Recently we have been able to offer “roller burnishing” processing in our production program. Given the increasingly frequent demand from our customers, we have decided to delve into this topic. We have now delivered the 1st orders with this application, of course to the full satisfaction of our customer.
The main goal of roller burnishing is to achieve high-quality smooth surfaces or surfaces with pre-defined surface finish. One or more rollers or balls plastify and deform the workpiece’s surface layer. This process is used when the goal is to either achieve a high-quality surface finish or when a pre-defined surface finish cannot be achieved by machining. Please refer to VDI policy 2032, where also differences between roller burnishing and rolling are explained.
At the contact point, the burnishing force generates contact stresses in the material’s edge zone. If this stress is higher than the material’s yield strength, the material near the surface starts to flow. As the ball or roller moves across the workpiece surface, the surface’s peaks are pressed down, almost vertically, into the surface and the material then flows into the valleys between the peaks (Fig. 1). The resulting smooth surface occurs not because the peaks are bent into the surface (a widely held, but false assumption), but because the material flows, eliminating surface roughness.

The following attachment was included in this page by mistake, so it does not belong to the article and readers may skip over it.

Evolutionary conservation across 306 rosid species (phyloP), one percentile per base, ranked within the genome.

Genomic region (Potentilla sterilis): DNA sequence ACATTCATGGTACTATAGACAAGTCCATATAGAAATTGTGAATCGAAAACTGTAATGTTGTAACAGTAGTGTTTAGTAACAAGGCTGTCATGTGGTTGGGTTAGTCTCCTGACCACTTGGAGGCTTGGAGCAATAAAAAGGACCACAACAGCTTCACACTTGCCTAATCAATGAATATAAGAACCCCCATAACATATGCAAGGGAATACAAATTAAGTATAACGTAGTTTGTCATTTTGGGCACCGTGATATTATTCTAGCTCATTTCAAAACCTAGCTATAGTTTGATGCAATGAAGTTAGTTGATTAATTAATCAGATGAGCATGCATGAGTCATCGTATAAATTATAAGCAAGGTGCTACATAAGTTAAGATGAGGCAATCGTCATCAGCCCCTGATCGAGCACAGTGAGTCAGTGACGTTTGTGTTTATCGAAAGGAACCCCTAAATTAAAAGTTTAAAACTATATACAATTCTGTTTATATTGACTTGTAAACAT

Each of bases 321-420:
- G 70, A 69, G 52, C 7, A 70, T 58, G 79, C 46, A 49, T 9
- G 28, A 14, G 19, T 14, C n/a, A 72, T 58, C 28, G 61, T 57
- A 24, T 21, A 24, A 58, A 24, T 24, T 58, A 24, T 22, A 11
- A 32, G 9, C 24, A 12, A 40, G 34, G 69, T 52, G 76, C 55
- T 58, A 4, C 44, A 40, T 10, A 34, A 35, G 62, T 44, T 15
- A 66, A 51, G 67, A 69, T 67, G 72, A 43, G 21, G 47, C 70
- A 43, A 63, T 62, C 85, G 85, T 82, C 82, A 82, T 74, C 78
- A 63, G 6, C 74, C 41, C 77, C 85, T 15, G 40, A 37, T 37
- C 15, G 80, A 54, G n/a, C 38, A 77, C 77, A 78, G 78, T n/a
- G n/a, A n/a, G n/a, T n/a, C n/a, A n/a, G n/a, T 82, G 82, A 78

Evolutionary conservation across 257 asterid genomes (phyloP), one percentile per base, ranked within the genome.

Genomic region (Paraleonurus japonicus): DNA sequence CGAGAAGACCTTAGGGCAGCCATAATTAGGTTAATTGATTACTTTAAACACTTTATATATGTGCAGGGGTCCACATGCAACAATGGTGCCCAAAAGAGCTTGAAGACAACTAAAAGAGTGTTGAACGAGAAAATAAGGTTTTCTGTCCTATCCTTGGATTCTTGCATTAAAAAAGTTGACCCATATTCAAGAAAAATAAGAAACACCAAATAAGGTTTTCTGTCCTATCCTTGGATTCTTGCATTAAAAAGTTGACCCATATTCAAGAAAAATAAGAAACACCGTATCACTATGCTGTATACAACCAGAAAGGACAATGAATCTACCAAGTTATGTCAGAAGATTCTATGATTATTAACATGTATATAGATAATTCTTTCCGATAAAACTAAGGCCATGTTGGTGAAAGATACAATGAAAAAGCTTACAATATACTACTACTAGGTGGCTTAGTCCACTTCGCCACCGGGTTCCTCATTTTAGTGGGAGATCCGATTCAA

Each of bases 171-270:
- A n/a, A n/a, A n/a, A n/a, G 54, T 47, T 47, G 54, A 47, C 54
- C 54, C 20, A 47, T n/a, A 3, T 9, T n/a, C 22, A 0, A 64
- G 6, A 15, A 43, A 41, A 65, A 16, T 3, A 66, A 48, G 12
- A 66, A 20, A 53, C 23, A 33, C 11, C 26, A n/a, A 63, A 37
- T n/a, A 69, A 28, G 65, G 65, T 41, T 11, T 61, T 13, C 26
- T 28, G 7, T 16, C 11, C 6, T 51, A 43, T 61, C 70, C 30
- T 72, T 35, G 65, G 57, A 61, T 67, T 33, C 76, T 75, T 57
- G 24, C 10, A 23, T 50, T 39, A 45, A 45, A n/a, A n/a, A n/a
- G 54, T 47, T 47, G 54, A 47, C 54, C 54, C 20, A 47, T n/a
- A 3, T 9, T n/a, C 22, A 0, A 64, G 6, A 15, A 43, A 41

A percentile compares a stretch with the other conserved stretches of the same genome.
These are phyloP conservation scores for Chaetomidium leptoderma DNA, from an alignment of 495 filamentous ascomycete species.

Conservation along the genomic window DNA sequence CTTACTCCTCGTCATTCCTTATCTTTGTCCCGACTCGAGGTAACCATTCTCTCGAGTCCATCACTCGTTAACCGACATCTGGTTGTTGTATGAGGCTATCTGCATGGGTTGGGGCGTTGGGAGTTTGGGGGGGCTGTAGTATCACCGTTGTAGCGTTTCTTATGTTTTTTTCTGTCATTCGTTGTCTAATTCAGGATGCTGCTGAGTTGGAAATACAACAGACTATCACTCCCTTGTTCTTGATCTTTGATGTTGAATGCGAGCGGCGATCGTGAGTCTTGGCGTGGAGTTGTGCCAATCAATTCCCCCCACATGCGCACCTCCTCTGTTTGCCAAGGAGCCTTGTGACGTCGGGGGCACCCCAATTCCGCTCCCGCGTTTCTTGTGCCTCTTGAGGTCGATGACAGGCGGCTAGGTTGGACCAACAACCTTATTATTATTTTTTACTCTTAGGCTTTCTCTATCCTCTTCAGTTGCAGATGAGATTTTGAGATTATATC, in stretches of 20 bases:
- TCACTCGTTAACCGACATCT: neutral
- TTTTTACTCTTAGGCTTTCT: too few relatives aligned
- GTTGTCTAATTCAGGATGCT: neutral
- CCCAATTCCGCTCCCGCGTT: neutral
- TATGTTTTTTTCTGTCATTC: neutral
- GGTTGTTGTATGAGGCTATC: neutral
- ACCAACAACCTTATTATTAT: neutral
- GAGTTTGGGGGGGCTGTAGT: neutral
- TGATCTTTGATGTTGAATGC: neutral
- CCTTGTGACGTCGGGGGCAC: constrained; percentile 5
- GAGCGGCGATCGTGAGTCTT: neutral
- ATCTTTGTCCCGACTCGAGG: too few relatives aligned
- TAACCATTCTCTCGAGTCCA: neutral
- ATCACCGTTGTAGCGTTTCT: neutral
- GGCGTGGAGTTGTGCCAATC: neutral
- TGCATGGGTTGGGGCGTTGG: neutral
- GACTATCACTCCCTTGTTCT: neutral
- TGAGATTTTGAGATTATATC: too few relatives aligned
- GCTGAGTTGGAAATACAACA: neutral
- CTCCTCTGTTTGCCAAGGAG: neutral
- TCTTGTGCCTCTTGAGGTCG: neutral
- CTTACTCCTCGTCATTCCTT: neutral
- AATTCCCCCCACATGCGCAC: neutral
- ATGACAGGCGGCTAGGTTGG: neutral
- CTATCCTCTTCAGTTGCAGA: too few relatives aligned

Almost all processes for the manufacturing of high-quality surfaces can be replaced by roller burnishing (e.g. fine turning, grinding (superfinishing, lapgrinding, etc.), galling, honing, polishing, rubbing). This proven process entails considerable technological and economic advantages for surfaces in the roughness area Rz < 10 µm.
Do you want to know more? Don’t hesitate and call us with your questions!
(Picture’s below: Tie Bolt M110x6 x 670 in material 34CrNiMo6+QT)